Sunday, October 27, 2013

Walking the Pumpkin Labyrinth

Yesterday I got to my church early to help set up for the Fall Festival we were having.  I wasn't really needed, so I walked over to our pumpkin patch. 

We've sold a lot of pumpkins since we unloaded the truck 9 days ago!  There were pathways through the pumpkin piles, so I walked slowly, dare I say, meditatively.

I thought about how similar it was to walking a labyrinth--and how different.  The main difference, of course, is that a labyrinth goes in a set pattern so that there's one way in to the center, no matter how much the walker winds around the center.  The pumpkin patch didn't have that quality.

It was an interesting difference, to stand and see all the pathways open to me.  In many ways, that felt more like real life.  Each path seemed equally appealing--again, like real life.

I have always envied people who have one pressing path, the way they know they are supposed to go.  I admire people who don't let themselves get distracted by all the other possibilities.  I do wonder if they get to a point in life where they feel some sorrow about all the experiences that their singlemindedness denied them.

As I walked the pumpkin "labyrinth," every so often I caught a whiff of the pumpkins themselves.  You may not think that pumpkins have a smell, but after spending 3 hours carrying them during the offload from the truck, I'm here to report that they do.  I found that organic smell to be wonderful.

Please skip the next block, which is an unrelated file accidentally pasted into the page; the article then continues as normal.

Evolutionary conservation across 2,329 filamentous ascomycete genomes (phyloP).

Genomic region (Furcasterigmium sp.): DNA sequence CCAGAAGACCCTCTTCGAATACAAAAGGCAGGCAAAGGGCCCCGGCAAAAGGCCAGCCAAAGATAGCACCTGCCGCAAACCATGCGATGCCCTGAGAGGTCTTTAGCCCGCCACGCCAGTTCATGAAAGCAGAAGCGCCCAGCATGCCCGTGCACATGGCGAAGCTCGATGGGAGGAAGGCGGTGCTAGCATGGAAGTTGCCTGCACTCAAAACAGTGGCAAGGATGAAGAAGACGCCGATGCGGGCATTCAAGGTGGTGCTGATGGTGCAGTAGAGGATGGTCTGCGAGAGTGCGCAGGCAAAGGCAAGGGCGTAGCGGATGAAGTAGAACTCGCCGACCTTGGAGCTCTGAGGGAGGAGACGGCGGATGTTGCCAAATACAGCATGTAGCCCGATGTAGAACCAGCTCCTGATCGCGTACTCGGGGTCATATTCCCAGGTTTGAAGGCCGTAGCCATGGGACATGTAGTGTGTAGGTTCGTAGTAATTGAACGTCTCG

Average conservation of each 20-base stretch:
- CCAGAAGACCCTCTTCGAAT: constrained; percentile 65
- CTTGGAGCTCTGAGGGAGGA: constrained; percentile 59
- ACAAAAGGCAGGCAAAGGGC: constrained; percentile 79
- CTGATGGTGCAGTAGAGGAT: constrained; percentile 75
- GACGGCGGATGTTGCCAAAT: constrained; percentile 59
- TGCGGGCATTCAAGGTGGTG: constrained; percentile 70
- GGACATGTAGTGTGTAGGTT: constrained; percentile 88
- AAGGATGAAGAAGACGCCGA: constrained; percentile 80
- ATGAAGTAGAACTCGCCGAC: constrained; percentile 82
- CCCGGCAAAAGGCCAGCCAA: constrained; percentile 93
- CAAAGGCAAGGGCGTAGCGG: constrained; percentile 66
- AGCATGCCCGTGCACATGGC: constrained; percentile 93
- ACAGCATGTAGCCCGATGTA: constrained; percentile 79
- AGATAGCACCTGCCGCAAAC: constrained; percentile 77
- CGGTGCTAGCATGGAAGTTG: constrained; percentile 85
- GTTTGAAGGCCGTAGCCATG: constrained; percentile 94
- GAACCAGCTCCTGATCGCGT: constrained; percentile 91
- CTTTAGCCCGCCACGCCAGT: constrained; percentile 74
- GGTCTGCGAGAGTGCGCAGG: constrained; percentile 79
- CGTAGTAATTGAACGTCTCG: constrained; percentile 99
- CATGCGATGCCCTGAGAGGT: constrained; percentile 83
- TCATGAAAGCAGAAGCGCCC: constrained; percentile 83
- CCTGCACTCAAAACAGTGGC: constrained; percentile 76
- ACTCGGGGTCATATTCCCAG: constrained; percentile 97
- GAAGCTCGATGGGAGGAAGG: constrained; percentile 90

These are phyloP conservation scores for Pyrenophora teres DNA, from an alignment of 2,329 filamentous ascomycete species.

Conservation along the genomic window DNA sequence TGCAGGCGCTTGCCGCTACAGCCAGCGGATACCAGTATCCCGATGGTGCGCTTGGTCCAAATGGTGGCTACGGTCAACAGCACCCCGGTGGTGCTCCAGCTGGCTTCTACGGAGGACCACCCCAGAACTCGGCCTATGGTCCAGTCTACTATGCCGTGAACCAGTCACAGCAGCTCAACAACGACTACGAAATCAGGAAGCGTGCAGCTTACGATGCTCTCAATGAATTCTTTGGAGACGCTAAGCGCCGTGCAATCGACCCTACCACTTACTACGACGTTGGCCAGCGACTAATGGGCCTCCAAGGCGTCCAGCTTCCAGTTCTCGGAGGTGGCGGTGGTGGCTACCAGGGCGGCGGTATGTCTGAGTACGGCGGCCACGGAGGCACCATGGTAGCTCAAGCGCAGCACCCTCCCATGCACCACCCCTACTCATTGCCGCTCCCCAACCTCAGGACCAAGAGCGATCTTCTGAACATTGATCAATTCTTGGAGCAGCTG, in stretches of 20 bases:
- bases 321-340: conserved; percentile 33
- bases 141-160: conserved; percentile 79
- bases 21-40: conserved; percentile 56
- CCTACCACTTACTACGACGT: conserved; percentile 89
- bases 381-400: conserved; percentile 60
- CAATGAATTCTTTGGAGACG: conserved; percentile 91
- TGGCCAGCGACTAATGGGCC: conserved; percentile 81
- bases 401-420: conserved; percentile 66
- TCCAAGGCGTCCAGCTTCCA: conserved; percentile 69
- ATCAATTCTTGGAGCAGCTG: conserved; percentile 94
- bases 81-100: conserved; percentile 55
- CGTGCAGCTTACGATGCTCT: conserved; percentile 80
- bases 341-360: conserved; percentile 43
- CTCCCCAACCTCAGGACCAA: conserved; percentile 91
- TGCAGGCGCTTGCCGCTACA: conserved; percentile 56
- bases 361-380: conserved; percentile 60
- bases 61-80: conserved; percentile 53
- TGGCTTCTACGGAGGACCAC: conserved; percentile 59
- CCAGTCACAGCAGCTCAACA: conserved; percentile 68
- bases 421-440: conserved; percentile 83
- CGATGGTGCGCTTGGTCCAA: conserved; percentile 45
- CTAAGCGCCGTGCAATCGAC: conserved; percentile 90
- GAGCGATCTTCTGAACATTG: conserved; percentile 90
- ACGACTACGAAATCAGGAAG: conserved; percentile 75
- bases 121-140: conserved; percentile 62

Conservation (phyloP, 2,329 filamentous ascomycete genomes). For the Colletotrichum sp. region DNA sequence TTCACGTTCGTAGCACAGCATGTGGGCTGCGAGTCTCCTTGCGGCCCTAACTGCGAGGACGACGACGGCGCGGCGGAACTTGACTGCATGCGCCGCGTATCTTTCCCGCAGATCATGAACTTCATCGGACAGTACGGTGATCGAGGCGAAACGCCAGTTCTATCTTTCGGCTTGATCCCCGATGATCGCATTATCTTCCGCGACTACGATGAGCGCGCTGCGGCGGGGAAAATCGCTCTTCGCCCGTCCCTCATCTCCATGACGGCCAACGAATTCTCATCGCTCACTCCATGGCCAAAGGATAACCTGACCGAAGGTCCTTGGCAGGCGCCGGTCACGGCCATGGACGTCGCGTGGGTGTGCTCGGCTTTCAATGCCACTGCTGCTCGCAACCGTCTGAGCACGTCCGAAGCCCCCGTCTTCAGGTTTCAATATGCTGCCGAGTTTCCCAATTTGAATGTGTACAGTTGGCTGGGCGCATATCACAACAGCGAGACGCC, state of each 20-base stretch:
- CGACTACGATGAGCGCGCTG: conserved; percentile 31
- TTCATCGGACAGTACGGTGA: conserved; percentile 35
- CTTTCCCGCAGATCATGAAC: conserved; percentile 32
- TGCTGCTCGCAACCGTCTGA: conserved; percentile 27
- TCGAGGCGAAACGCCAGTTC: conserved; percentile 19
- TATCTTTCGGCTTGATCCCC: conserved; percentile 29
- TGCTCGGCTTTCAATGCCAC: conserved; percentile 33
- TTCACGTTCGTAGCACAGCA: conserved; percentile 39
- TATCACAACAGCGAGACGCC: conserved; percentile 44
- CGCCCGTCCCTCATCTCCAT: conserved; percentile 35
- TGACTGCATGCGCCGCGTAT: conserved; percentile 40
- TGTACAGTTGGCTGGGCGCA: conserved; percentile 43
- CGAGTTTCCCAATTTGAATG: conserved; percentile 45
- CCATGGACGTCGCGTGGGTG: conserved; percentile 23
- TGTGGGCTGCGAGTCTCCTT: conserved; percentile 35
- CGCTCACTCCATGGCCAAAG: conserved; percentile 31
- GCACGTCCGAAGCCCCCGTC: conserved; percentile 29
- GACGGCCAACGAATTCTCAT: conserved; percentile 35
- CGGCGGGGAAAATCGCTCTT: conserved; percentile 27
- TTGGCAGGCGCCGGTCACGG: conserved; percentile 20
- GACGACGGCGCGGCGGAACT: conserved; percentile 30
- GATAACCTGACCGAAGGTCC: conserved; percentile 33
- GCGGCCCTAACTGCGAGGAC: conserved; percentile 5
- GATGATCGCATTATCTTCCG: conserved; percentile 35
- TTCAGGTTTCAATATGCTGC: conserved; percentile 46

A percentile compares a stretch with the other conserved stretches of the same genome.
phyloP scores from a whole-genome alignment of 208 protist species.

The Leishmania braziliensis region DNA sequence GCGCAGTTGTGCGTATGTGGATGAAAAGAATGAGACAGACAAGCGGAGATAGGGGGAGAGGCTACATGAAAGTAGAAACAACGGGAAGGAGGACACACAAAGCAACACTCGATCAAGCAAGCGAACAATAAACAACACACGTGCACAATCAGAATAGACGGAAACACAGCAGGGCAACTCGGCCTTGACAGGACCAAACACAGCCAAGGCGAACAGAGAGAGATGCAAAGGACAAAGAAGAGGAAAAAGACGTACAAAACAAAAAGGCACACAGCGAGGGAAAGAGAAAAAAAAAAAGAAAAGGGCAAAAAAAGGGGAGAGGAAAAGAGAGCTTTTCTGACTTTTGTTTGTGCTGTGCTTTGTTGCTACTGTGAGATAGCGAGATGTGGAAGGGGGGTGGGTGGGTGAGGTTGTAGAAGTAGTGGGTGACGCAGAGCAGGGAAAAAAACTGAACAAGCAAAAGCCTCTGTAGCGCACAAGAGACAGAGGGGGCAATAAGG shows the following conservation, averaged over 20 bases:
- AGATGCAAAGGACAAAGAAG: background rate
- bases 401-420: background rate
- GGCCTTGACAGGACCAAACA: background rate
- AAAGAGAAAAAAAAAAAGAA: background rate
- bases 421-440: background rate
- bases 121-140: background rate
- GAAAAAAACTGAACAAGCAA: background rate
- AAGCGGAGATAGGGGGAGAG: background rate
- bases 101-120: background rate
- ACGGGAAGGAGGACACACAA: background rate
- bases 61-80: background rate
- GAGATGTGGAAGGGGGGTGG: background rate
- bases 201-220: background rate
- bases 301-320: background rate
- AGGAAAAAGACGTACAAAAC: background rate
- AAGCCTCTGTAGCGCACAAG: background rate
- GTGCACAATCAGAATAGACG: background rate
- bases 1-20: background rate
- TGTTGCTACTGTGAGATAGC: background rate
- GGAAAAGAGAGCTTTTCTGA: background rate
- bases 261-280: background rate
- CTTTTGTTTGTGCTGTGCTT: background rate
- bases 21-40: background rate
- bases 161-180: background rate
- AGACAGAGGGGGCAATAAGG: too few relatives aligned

There were also places where I could tell that a pumpkin had met its end.  Here and there were piles of seeds and pumpkin muck.  And some of the pumpkins are not far from descending into decay and rot.  I haven't walked a labyrinth that has such explicit reminders of mortality, but it seemed appropriate.

As I walked amidst the pumpkins, I thought about the wonderful diversity in the pumpkin world, and the wonderful diversity in other populations.  I thought about how a pumpkin looks like a head. 

I thought about the role of pumpkins in our culture, how strange our ancestors would find it that we take a gourd that takes so long to grow and carve faces into it.  They'd probably see it as a terrible waste of a nutritious food. 

I thought about the wonderful holiday special, "It's the Great Pumpkin, Charlie Brown."  I thought about the sincere pumpkin patch we've created on the front lawn of the church.

Our front lawn is on a very busy corner, 72nd Avenue and Pines Blvd., with the south campus of Broward College across the street.  One night, a drunk driver plowed into our pumpkin patch.  Thankfully, it was very late and no one was shopping for pumpkins.  Some of us still have nightmares about how it could have been much more terrible.

As I walked, the sun was beginning to get high enough that we could all see it.  Soon the air would turn hot again, but I still had a few minutes to enjoy the slightly cooler air.  Part of me wanted to sit on a pumpkin and ponder, but I liked the act of walking to each pumpkin pile and paying a mental tribute.  I liked the serenity that came to my brain from walking slowly and with purpose through the pumpkins.

Soon it was time to go to spin class and to use physicality in a different way.  Both experiences left me with a sense of calm.  But the pumpkin patch left me with a sense of awe.

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